Hearns, too, had that big payday in mind as he waded from his dressing room to meet Shuler. A bright canopy covered the ring, and banks of TV lights gave the fighters warm relief from the 40° temperature. Hearns was also heated by the thought of a $500,000 incentive bonus Arum had offered if he knocked out Shuler in six rounds or fewer. Cold reality said that anything less would make a rematch with Hagler a distant drumbeat.
Opening with several hooks to the rib cage, which Shuler endured with clear anguish, Hearns fired one big right hand to the jaw and Shuler was counted out after just 73 seconds. Hearns collected his bonus plus the $1 million guarantee for meeting the WBC's No. 1 middleweight contender. For reasons mysterious, Mugabi, who has always campaigned as a junior middleweight, was the WBA's No. 1 160-pound contender.
"Now I want to sit and watch Hagler win, because I have something to prove," Hearns said during the wait before the Hagler-Mugabi bout. "The next one will be a totally different fight. I'm a different man than when I fought him the last time. I didn't have any legs then. Everybody has seen Round 1, Round 2 and Round 3, but they haven't seen Round 4. And Round 4 will be just as exciting."
Even as Hearns talked of the rematch, Mickey Duff, Mugabi's manager, was busy in Hagler's dressing room doing his best to derail the champion. Duff was screaming that Hagler had exceeded the legal limits in almost everything, including the size of his protective cup.
"Duff had Marvin tighter than a drum," said Pat Petronelli. "He came in and made a big issue out of the protective cup just a half hour before the fight. He said the cup was too high and there would be no fight. He said the rules stated that the cup had to stop at the navel and that Marvin's was above that. It wasn't. Marvin was all taped, and here's Duff, screaming and ranting and raving."
Hagler looked at the Petronelli brothers. "Get him the hell out of here," he yelled. "I can't take this. I can't concentrate."
Duff departed only after the Petronellis promised that George Francis, Mugabi's trainer, could return with a Nevada State Athletic Commission inspector to check the cup. Francis came in five minutes later, took a look and said, "That's fine."
Hagler arrived in the ring late, hooded and angry. The rain had stopped just a few minutes earlier, and steam rose eerily from the champion's shaven skull. "He was so mad he tried to knock Mugabi's head off with every punch the first two rounds," said Pat Petronelli.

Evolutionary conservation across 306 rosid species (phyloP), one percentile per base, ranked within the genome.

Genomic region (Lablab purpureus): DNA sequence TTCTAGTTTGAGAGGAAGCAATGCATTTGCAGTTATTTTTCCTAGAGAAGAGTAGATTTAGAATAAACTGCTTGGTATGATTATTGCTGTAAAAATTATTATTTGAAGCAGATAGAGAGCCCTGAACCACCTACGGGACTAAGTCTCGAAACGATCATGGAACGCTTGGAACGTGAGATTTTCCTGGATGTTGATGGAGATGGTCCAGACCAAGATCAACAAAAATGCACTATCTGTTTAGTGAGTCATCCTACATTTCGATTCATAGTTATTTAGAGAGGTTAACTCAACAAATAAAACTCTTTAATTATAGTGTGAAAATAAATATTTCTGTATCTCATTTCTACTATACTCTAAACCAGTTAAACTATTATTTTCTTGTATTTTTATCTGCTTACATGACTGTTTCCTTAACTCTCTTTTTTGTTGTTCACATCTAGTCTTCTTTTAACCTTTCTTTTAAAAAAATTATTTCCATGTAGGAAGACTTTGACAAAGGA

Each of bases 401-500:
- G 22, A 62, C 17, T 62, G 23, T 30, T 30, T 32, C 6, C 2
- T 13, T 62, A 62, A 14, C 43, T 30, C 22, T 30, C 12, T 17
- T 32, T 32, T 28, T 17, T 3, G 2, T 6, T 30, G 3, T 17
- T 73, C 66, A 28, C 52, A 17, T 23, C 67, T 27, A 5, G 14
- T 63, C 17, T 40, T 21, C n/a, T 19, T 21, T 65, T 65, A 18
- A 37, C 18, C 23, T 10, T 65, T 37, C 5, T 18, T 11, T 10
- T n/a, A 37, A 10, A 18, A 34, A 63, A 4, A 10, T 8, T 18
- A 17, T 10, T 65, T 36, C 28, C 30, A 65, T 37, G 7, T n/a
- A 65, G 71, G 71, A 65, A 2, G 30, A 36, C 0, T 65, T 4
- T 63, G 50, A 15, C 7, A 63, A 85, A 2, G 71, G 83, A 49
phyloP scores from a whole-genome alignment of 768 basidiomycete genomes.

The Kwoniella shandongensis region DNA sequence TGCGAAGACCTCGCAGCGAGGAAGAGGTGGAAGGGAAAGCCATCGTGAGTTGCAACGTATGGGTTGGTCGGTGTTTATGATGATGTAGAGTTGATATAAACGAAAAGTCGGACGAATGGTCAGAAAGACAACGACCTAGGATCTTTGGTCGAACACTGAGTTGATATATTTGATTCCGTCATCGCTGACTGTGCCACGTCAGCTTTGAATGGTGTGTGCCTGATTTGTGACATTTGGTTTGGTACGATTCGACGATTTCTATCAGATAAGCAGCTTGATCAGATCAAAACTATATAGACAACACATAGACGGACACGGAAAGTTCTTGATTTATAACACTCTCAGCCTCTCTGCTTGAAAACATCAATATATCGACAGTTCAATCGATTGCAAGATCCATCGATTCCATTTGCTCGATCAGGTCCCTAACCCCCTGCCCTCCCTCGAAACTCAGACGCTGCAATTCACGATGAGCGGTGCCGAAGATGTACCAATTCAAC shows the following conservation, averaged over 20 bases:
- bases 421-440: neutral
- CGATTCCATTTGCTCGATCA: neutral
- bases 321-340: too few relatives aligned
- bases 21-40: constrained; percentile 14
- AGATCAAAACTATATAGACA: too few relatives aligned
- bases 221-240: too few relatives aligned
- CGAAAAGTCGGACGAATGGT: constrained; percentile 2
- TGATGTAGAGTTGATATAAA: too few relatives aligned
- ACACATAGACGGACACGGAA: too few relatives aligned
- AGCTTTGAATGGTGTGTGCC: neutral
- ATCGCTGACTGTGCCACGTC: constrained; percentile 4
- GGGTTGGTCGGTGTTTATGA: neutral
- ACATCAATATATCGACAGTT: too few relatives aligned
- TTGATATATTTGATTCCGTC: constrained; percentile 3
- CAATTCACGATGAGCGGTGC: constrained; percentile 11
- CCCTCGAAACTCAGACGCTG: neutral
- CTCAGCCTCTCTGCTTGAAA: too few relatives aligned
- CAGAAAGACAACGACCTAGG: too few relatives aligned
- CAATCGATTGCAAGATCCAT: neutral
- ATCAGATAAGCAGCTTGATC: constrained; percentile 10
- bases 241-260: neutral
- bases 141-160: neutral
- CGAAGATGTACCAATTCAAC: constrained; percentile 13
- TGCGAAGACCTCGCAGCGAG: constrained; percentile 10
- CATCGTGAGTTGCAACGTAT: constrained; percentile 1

Fighting righthanded except for the last five seconds of the first round, Hagler, a natural southpaw, lost it to Mugabi, who dispelled the myth that he is as unfamiliar with the subtleties of boxing as he is with the written word. (He speaks three languages—Batoro, Swahili and English—but can't read or write.)
"I needed the work, anyway," said Hagler. "And it was great. I love a good fight. I could see why he had 26 knockouts, and he's a very gutsy warrior. I figured I had to wear him out; I could see that was the way I had to go, because he was kind of strong and I had to take some of that punching power out of him."
Coming out for Round 2 as a southpaw, Hagler quickly discovered that Mugabi couldn't handle his right jab, which is a devastating, head-snapping punch. And the champion was following his jab, moving to his right, causing Mugabi to reach in with his own right hands. "After that it was just a matter of time," Hagler said.
Mugabi's time almost came in the sixth, when he was rocked hard by right hands and almost out, only to be saved by referee Mills Lane, who stepped in and used eight seconds to warn Hagler for hitting low. The pause was enough to allow Mugabi to recover. "It's all starting to come together," Hagler told his furious cornermen at the end of the round.
Feeling that Mugabi was weakening, Hagler began manhandling him inside, and further sapped his strength with short, wicked shots. By the end of the 10th, the challenger was exhausted and without hope. Not even the pleadings of Father Anthony Clark, the priest who had baptized Mugabi a Catholic three weeks earlier and was working in his corner, helped. "We love you" were Father Tony's words as Mugabi went out to face Hagler in the 11th. But when the champion dropped him after a barrage of rights, he sat, arms on knees, and watched as Lane counted him out.
"What was so exciting about the fight was the way I done it," said Hagler. "I took the toughest opponent out there, a guy with all those knockouts, and I destroyed him. Him and Hearns, back-to-back. Now maybe all those doubters will shut up."